Through my work as the co-ordinator of the Creative Cardiff Research Network, I helped to set up the Festivals Research Group at Cardiff University in the spring of 2016. In the autumn the group worked with Cardiff’s Sŵn Music Festival on a pilot project. The group produced a research survey of festivalgoers, interviews, case studies and a Pop-up Music Museum. This week we launched a report based on this work at an event in the School of Geography and Planning. The afternoon included contributions from researchers, festival organisers (Sŵn, Festival No. 6, and Green Gathering) and Gwilym Evans, the Head of Major Events, Welsh Government.
I wrote the introduction to this report and a section on ‘Engaging Audiences’. It’s been exciting working with this interdisciplinary research group and with industry partners, and I can’t wait to see what happens next.
The report is available from the Festival Research Group’s webpages.
See the storify of the launch.
Follow the group on twitter @CUFestivals
The 2016 edition of The Year’s Work in English Studies contains my review of 2014 work on Shakespeare’s tragedies. The Year’s Work has made ten years’ worth of its Shakespeare reviews available for free to celebrate #Shakespeare400.
This year is my last year as a reviewer for the journal after a 3 year stint. Reviewers often each read around 16+ books and 20+ journal articles per year. I’ve learnt so much (and read so much!), but I think it’s time for someone else to have a go.
Find out more.
My review of Pericles at the Sam Wanamaker playhouse (at Shakespeare’s Globe) has been published in the latest issue of the Ben Jonson Journal. This journal is published by Edinburgh University Press.
Link to the Ben Jonson Journal.
If you don’t have access to the journal, you can read a review of the production on the Cardiff Shakespeare blog here.
The Shakespeare’s section of The Year’s Work in English Studies has now been published online. I have contributed the Shakespeare’s Tragedies part (pp. 81-98) of this section. This Year’s Work covers work published in 2014. The stand-out monograph was Simon Palfrey’s Poor Tom: Living ‘King Lear’.
See the section here.
“The Year’s Work in English Studies is the qualitative narrative bibliographical review of scholarly work on English language and literatures written in English. It is the largest and most comprehensive work of its kind and the oldest evaluative
work of literary criticism. The Year’s Work in English Studies does not merely offer annotated or enumerated bibliography entries, but provides expert, critical commentary supplied for every book covered.”
This chapter has four sections: 1. Editions and Textual Studies; 2. Shakespeare in the Theatre; 3. Shakespeare on Screen; 4. Criticism. Section 1 is by Gabriel Egan; section 2 is by Peter J. Smith; section 3 is by Elinor Parsons; section 4(a) is by Elisabetta Tarantino; section 4(b) is by Daniel Cadman; section 4(c) is by Arun Cheta; section 4(d) is by Gavin Schwartz-Leeper; section 4(e) is by Johann Gregory; section 4(f) is by Sheilagh Ilona O’Brien; section 4(g) is by Louise Geddes.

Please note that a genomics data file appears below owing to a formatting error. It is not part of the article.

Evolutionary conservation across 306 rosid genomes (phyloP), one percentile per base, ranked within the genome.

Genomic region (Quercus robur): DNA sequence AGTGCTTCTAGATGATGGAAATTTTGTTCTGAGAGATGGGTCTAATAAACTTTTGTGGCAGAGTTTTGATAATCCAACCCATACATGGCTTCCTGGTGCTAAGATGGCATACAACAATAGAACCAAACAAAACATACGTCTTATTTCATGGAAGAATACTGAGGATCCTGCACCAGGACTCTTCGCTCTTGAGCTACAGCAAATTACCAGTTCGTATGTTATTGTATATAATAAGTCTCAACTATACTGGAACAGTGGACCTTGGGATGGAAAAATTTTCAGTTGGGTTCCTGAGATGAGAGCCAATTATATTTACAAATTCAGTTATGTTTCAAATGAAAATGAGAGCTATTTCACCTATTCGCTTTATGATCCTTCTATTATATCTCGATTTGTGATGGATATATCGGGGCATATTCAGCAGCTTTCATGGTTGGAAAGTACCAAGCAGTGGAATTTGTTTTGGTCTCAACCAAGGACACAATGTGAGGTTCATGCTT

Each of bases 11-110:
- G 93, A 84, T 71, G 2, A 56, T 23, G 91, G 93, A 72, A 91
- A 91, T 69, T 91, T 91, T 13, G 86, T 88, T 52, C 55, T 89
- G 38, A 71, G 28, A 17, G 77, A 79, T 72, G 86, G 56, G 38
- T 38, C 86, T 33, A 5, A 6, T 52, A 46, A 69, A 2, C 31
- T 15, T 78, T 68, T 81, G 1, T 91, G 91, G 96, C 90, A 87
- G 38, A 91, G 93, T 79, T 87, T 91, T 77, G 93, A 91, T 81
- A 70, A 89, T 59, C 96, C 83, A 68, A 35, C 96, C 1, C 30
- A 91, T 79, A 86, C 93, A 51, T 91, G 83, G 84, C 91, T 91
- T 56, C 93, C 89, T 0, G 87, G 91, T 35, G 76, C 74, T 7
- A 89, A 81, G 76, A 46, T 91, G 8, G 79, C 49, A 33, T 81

The latest issue of Literature & History (2015; 24.2) contains my review of Ben Jonson’s Walk to Scotland: An Annotated Edition of the ‘Foot Voyage’ (Cambridge University Press, 2015):
The text of the foot voyage is a first-hand account of Ben Jonson’s 1618 walk from London to Edinburgh by an unknown companion. This edition also contains essays by the editors, James Loxley, Anna Groundwater and Julie Sanders.
Literature & History is now a SAGE publication:
Shakespeare and the Future of Theory, eds. François-Xavier Gleyzon and Johann Gregory, convenes internationally renowned Shakespeare scholars, and scholars of the Early Modern period, and presents, discusses, and evaluates the most recent research and information concerning the future of theory in relation to Shakespeare’s corpus. Original in its aim and scope, the book argues for the critical importance of thinking Shakespeare now, and provides extensive reflections and profound insights into the dialogues between Shakespeare and Theory. Contributions explore Shakespeare through the lens of design theory, queer theory, psychoanalysis, Derrida and Foucault, amongst others, and offer an innovative interdisciplinary analysis of Shakespeare’s work. This book was originally published as two special issues of English Studies.
Find out more here:
Norwich Cathedral and The Lord Chamberlain’s Men present Twelfth Night…
If music be the food of love, play on!
This summer, on Wednesday 15 and Saturday 18 July, The Lord Chamberlain’s Men return to the beautiful surroundings of the Norwich Cathedral Cloisters for the Shakespeare Festival 2015.
Tickets are priced at £20 for adults and £17 for concessions (over 60s, students and under 16s) and are available online here, at the Norwich Theatre Royal box office (01603 630000) or at the Cathedral Gift Shop (01603 218323).
Find out more here:
Second Experiment (14.06.15)
In preparation for the WISE workshop on Wednesday June 17th, 2015, I am experimenting with some collating.
Collation Experiment as pdf
For this experiment I am focusing on the first twenty lines of verse from John Taylor’s travels to Prague. Visit the experiment page here:
I’ve just started collecting a few useful websites on editing as part of my early modern editing experiments project:
Please do let me know if there are others that have proved helpful!